TTB Partners has revealed that it will not be taking over sports betting and gaming tech supplier Playtech.
The Hong Kong-based entity pointed towards ‘challenging underlying market conditions’ for failing to complete a long-mooted takeover of the firm.
However, TTB retains the right to set aside restrictions in Rule 2.8 of the Takeover Code with the agreement of Playtech, if a third party announces a firm intention to make an offer, under a waiver proposal and if there’s a material change of circumstances.
Last month, Playtech announced an extended deadline for TTB to clarify its final intentions, allowing additional time for ‘discussions to further develop is in the best interests of the company’s shareholders and other stakeholders’.
“This process has shone a spotlight on the fundamental premium value of Playtech’s businesses and the board will continue to consider options to maximize value for all shareholders,” commented Brian Mattingley, Chair of Playtech.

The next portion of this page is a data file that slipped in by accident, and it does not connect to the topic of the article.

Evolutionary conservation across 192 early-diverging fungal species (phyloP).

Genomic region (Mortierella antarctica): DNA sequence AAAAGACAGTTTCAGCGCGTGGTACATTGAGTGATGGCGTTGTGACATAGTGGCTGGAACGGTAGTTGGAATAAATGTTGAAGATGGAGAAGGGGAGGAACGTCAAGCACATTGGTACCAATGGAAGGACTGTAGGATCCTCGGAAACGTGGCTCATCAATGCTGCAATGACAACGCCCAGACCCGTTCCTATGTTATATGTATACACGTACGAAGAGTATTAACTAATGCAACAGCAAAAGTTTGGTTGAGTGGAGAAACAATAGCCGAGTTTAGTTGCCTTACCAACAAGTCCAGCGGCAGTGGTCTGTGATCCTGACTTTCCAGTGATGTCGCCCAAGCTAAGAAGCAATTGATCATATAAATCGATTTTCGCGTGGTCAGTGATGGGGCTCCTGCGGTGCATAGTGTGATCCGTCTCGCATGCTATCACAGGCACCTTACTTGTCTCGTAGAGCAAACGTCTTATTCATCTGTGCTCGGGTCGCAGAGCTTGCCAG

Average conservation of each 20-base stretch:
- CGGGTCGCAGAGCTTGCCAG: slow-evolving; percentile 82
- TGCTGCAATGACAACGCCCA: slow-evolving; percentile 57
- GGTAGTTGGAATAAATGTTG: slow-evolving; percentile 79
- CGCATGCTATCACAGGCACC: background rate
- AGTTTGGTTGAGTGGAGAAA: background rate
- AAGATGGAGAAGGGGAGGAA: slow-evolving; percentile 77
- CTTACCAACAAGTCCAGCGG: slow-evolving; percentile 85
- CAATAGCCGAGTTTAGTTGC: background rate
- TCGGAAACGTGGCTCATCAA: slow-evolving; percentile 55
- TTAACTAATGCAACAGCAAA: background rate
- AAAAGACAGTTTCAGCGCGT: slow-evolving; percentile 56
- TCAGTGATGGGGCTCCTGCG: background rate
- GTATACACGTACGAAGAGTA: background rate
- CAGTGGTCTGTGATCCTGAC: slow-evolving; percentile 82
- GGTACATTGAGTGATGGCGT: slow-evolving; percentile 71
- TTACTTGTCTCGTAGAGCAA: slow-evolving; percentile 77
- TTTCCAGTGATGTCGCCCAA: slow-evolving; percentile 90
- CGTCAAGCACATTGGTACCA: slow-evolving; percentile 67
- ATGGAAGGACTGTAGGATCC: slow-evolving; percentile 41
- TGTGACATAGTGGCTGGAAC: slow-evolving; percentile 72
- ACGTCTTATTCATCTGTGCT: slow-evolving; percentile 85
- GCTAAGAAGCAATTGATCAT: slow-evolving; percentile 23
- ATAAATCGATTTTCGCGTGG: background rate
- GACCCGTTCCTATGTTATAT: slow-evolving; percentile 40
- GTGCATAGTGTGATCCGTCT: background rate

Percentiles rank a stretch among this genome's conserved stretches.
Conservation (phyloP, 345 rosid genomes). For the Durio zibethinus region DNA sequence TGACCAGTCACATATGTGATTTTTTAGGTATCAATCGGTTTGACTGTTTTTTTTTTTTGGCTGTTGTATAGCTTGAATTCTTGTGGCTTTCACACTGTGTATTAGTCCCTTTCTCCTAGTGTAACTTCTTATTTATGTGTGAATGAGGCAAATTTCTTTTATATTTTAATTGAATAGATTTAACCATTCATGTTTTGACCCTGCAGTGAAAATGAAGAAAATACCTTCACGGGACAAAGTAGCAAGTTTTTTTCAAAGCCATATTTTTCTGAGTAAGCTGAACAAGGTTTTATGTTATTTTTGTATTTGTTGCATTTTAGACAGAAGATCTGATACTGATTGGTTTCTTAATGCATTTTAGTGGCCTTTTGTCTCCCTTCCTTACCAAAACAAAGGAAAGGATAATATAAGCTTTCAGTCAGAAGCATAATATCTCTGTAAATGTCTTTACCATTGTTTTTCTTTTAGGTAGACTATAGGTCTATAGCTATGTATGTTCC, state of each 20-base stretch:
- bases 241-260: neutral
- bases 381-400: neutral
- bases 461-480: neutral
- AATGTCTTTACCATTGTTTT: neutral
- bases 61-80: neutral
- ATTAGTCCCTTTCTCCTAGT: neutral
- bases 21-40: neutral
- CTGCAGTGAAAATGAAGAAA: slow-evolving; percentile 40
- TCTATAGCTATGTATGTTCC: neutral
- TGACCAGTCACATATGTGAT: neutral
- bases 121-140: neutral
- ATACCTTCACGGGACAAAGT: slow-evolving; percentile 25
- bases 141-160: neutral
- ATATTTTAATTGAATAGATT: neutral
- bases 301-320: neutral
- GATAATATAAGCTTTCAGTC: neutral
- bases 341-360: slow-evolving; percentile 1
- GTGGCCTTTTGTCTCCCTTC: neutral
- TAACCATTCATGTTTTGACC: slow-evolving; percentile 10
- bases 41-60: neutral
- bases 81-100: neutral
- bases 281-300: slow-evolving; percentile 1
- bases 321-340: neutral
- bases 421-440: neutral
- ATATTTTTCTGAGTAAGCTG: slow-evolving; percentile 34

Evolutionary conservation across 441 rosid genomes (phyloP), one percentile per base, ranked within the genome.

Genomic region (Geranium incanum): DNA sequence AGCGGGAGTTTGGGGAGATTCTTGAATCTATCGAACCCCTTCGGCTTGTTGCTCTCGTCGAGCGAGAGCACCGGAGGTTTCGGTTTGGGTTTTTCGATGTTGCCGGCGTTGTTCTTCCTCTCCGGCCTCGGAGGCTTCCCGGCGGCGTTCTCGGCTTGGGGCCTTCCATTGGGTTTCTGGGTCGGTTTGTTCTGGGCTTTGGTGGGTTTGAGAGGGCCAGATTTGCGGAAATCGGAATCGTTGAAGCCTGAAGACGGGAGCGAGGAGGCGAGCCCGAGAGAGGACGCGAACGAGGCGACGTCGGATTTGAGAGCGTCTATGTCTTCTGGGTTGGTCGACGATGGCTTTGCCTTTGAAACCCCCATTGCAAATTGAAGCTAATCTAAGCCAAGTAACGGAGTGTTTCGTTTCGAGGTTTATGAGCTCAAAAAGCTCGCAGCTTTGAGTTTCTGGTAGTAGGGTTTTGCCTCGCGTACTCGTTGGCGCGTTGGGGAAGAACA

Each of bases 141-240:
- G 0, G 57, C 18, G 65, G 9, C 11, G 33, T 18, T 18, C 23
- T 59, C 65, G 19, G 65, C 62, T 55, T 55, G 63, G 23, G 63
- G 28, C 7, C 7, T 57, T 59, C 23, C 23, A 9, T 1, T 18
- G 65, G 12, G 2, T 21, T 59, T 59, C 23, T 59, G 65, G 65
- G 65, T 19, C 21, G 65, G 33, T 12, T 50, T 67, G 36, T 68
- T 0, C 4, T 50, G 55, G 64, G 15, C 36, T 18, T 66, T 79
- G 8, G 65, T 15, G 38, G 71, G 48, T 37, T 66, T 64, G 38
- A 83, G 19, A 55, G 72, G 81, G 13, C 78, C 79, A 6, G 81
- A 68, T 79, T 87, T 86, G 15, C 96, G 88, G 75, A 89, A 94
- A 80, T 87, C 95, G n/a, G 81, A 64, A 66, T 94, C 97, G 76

This comes after Playtech’s board was contacted by TTB Partners, on behalf of an investor group to be formed and advised by it, requesting that Playtech consent to release from restrictions under rule 2.8 of the City Code on Mergers and Acquisitions to allow an offer for the company to be considered.
On November 19, 2021, Gopher Investments confirmed that it had no intention of making an offer for Playtech and, as a result, the group was bound by the restrictions imposed for a period of six months.
However, without this release consent being granted, TTB was bound by the restrictions, which as of May 20, 2022, expired.
Gopher Investments, a 4.97% shareholder that this week finalized the purchase of Playtech’s Finalto financial services division, met one of the key conditions of Aristocrat’s attempted buyout of the firm. However, the investment vehicle formally dropped out of the race in November.
In February of this year, Aristocrat’s offer was rejected after the total votes cast in favor of the resolution at a general meeting was 54.7%, below the minimum threshold of 75% that was needed to approve the transaction.